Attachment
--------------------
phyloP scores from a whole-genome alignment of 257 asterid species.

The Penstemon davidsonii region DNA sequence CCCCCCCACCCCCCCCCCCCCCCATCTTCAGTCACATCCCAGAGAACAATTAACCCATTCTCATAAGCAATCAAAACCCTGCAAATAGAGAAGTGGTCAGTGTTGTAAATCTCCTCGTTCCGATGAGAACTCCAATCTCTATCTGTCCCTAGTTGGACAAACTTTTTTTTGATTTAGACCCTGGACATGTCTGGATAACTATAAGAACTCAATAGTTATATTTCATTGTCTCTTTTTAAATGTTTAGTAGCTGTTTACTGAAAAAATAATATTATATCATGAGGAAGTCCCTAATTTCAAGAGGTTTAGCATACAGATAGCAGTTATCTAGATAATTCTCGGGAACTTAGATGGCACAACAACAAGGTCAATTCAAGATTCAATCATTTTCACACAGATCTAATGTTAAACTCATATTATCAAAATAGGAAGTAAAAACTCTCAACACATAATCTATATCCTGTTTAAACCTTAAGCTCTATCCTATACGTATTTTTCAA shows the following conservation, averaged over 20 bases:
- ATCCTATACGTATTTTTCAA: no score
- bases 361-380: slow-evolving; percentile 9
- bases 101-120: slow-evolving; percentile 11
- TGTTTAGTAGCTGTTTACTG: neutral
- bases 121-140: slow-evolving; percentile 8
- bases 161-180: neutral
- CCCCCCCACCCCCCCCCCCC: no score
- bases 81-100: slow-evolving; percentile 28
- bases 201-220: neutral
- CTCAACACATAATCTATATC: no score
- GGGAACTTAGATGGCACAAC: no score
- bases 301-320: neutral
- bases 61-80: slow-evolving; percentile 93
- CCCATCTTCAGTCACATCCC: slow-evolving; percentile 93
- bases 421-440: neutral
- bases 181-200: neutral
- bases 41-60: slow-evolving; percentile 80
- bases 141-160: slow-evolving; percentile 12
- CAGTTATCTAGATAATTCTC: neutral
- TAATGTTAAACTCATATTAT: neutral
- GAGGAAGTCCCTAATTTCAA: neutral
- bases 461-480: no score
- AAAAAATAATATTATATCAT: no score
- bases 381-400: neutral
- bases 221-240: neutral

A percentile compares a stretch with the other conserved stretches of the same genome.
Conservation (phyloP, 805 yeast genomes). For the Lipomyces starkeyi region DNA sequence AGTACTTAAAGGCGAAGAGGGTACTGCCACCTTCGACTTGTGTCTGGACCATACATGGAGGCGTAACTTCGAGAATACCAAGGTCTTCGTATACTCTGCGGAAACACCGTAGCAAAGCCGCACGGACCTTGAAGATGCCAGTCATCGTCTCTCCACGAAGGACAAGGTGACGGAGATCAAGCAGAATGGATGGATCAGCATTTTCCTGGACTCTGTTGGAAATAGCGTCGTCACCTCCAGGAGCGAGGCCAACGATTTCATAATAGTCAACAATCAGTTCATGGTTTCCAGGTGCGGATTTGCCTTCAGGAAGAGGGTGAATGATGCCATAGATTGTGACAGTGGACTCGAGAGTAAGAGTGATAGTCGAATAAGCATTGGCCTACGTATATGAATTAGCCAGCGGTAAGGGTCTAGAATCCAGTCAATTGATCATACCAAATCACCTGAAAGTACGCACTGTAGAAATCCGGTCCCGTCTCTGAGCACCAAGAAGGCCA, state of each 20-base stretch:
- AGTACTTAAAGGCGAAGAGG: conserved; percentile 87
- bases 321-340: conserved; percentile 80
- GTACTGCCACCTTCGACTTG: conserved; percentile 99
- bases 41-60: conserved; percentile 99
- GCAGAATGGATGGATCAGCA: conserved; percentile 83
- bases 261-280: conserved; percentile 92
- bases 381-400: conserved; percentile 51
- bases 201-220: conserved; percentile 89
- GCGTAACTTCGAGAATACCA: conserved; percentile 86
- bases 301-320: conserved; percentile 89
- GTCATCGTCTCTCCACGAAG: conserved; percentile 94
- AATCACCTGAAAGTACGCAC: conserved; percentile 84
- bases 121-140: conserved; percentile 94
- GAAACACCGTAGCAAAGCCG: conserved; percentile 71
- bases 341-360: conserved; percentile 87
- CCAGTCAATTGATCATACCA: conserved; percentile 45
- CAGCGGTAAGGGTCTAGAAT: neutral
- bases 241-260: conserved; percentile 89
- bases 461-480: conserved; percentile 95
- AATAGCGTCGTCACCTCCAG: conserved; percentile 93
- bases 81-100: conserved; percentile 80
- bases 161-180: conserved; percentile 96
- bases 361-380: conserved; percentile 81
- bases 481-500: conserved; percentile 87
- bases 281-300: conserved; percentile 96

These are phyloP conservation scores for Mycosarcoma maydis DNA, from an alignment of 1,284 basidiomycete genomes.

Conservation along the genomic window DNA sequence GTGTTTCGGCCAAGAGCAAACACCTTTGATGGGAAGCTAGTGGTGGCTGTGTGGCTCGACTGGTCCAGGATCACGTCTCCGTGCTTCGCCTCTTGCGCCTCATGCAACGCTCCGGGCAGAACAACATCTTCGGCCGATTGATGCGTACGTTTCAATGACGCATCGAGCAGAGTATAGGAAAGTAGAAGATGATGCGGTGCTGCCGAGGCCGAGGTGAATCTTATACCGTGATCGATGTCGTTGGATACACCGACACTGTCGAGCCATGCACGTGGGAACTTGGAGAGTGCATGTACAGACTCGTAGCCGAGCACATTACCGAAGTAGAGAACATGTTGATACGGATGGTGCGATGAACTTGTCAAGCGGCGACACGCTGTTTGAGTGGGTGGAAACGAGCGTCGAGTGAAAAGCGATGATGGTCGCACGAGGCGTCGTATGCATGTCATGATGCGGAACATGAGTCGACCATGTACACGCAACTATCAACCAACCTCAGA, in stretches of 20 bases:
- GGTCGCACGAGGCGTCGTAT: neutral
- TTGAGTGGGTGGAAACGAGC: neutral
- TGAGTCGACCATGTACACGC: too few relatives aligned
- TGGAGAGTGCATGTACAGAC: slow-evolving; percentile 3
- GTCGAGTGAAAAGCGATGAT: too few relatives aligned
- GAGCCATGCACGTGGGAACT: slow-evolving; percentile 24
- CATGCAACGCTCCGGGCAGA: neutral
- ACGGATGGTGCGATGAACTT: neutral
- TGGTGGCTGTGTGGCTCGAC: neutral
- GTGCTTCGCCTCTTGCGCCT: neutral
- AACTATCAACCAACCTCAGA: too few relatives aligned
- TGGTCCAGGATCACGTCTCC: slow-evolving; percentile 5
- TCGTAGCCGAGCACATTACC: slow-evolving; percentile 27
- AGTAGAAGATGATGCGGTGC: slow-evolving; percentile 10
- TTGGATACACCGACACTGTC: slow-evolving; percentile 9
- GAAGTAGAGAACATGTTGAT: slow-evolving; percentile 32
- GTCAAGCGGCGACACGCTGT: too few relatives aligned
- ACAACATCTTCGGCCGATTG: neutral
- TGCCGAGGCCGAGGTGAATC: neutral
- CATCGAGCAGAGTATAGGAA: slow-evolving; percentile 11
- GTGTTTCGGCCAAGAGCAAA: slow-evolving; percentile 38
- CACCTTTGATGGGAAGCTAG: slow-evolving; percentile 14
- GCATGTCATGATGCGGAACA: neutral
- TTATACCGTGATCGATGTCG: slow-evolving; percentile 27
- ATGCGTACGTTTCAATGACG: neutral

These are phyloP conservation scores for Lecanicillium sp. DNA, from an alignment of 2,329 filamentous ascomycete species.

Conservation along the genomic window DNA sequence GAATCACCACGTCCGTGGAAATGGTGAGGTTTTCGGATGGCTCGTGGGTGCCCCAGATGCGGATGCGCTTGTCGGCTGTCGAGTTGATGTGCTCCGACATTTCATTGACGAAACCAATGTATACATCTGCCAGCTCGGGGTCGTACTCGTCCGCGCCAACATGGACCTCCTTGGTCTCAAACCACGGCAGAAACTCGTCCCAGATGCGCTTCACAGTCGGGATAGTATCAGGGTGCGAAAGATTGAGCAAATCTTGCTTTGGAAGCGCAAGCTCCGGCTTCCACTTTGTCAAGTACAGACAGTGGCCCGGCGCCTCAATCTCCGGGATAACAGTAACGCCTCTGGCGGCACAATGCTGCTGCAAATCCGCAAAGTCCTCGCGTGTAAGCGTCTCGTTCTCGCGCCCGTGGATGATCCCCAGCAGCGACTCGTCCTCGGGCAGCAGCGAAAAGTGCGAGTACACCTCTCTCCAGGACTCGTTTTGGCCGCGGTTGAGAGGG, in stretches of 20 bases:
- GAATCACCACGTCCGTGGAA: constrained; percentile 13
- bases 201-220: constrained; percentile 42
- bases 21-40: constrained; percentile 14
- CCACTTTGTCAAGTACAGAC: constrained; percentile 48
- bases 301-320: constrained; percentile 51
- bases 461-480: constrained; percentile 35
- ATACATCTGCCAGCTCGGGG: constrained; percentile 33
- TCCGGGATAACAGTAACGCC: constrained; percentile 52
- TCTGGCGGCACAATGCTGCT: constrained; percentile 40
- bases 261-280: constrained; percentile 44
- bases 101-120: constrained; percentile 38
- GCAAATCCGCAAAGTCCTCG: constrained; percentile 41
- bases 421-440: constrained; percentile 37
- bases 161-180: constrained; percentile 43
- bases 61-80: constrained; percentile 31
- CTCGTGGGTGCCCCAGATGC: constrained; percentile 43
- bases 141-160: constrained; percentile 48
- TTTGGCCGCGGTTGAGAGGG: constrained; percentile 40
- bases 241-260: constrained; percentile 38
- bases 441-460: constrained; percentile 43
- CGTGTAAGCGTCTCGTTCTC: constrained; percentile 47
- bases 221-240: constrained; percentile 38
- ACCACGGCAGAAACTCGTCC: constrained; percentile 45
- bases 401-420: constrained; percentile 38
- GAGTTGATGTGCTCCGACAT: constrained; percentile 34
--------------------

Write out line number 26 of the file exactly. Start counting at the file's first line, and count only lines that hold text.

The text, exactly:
- bases 381-400: neutral